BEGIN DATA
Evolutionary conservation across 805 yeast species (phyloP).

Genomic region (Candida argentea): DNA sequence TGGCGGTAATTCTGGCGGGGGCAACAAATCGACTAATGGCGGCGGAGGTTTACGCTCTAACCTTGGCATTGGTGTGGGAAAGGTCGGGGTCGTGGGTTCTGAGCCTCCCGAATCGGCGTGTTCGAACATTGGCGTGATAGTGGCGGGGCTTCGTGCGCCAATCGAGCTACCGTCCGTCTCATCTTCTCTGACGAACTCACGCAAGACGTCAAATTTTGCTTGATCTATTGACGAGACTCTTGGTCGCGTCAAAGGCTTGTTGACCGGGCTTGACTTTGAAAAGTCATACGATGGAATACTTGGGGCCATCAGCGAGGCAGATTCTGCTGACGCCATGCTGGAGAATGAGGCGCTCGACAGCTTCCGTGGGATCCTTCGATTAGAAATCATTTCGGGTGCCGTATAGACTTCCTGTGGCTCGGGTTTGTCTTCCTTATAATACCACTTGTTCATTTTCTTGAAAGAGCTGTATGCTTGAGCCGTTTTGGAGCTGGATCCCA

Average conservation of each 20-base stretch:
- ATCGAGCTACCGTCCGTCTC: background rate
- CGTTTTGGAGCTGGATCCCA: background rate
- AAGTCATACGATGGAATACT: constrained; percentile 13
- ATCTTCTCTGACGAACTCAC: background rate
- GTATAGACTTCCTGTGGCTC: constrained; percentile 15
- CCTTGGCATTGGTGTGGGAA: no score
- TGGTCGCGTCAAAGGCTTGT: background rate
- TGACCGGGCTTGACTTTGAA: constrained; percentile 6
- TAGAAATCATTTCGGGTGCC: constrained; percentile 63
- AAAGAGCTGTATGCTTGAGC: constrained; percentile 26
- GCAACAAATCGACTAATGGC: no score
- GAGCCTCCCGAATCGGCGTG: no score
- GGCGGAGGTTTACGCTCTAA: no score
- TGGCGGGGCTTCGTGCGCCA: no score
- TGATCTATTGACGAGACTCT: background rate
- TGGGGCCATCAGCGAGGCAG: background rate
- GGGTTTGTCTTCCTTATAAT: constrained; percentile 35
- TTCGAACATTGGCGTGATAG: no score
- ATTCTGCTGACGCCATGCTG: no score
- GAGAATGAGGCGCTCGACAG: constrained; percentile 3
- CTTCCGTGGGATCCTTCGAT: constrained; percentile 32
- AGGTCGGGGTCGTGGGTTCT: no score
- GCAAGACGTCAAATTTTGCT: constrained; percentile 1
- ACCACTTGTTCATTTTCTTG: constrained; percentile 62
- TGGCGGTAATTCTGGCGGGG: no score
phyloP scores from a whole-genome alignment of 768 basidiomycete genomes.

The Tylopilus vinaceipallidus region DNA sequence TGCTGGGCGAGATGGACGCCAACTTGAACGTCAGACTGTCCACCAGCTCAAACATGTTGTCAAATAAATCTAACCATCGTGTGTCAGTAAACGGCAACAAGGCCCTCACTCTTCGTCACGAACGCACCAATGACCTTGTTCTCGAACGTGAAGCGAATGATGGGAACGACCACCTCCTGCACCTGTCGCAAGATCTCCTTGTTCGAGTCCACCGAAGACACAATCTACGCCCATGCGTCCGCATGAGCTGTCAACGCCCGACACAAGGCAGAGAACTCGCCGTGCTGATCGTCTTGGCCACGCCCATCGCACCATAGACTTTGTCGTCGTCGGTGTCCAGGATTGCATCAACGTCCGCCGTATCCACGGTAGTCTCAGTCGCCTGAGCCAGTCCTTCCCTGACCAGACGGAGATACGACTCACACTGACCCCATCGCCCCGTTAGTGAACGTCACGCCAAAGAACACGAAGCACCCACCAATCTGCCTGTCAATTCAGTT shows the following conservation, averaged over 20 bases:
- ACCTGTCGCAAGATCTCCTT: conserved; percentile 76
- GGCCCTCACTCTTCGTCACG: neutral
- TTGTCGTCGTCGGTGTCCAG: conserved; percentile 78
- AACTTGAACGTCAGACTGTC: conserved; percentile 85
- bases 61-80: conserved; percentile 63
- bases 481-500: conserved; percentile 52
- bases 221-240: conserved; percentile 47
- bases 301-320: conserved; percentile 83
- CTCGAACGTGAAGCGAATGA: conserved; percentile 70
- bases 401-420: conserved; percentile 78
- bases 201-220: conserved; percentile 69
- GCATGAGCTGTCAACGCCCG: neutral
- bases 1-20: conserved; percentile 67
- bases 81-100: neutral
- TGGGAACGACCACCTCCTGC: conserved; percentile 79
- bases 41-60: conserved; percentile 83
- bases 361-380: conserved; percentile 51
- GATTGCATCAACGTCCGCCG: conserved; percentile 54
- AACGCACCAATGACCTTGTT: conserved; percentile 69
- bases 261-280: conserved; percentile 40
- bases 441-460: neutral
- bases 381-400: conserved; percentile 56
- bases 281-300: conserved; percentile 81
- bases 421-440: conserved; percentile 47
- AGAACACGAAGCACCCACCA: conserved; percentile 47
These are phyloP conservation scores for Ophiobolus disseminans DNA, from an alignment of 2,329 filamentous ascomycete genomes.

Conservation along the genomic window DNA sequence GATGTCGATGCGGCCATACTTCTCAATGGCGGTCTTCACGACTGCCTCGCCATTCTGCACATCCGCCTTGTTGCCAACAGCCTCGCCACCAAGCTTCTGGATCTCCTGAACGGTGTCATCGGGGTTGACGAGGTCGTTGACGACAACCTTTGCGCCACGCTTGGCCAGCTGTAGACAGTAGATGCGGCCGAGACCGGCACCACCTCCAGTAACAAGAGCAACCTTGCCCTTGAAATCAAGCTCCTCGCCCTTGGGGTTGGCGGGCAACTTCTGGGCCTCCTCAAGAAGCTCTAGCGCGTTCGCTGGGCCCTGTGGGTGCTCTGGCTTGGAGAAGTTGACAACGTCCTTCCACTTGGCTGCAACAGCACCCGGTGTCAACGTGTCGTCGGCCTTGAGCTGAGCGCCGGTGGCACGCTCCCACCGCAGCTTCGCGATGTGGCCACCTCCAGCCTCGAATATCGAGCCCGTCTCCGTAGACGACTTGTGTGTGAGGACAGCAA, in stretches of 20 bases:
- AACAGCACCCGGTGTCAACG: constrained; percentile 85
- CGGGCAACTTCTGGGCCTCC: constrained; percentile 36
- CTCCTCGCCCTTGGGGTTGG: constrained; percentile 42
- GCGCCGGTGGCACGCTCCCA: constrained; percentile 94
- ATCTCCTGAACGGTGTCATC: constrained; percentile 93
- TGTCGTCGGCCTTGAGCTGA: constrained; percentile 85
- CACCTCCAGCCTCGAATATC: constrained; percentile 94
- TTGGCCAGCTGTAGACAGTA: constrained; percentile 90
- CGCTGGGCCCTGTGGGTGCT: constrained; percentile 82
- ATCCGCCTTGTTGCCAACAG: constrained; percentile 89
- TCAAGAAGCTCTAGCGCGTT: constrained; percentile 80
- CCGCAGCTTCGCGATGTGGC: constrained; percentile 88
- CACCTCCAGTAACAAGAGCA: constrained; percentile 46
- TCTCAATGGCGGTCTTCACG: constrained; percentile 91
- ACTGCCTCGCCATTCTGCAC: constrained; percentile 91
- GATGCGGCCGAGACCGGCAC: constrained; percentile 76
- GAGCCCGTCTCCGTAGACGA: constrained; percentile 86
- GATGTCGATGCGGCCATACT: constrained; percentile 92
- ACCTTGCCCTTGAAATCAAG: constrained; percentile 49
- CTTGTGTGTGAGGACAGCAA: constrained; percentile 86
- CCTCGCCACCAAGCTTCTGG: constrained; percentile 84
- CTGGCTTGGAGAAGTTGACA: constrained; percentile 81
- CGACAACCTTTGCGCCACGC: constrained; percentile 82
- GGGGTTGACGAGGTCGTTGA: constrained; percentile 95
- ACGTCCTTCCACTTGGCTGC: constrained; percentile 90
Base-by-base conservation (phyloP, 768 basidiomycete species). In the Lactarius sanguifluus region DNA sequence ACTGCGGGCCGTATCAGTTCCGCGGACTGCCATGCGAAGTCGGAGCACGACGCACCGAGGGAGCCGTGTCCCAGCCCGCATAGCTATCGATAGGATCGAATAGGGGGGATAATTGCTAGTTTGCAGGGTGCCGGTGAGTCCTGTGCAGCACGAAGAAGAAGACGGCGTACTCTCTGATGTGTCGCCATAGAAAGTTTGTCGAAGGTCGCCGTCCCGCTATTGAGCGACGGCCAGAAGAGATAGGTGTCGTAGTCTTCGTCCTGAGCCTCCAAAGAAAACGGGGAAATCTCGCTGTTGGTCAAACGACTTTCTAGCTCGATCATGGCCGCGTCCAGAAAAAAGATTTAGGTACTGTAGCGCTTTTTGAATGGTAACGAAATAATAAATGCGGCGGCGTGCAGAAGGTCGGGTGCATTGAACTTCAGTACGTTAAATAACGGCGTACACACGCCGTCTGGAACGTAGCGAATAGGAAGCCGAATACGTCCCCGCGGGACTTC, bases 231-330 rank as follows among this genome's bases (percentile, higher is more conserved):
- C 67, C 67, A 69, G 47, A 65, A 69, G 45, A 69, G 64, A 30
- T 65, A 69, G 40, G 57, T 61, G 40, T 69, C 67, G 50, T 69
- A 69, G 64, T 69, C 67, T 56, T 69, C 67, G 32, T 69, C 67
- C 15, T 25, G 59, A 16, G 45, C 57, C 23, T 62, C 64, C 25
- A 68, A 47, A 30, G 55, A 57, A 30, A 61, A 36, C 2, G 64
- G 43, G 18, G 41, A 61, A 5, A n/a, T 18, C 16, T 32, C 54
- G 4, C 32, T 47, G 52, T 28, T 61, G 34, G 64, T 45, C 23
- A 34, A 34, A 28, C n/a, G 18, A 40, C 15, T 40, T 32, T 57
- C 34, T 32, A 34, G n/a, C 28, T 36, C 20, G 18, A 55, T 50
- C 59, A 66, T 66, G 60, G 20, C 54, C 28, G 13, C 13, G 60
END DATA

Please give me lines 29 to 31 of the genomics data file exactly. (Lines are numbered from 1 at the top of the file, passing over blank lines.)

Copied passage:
phyloP scores from a whole-genome alignment of 768 basidiomycete genomes.

The Tylopilus vinaceipallidus region DNA sequence TGCTGGGCGAGATGGACGCCAACTTGAACGTCAGACTGTCCACCAGCTCAAACATGTTGTCAAATAAATCTAACCATCGTGTGTCAGTAAACGGCAACAAGGCCCTCACTCTTCGTCACGAACGCACCAATGACCTTGTTCTCGAACGTGAAGCGAATGATGGGAACGACCACCTCCTGCACCTGTCGCAAGATCTCCTTGTTCGAGTCCACCGAAGACACAATCTACGCCCATGCGTCCGCATGAGCTGTCAACGCCCGACACAAGGCAGAGAACTCGCCGTGCTGATCGTCTTGGCCACGCCCATCGCACCATAGACTTTGTCGTCGTCGGTGTCCAGGATTGCATCAACGTCCGCCGTATCCACGGTAGTCTCAGTCGCCTGAGCCAGTCCTTCCCTGACCAGACGGAGATACGACTCACACTGACCCCATCGCCCCGTTAGTGAACGTCACGCCAAAGAACACGAAGCACCCACCAATCTGCCTGTCAATTCAGTT shows the following conservation, averaged over 20 bases:
- ACCTGTCGCAAGATCTCCTT: conserved; percentile 76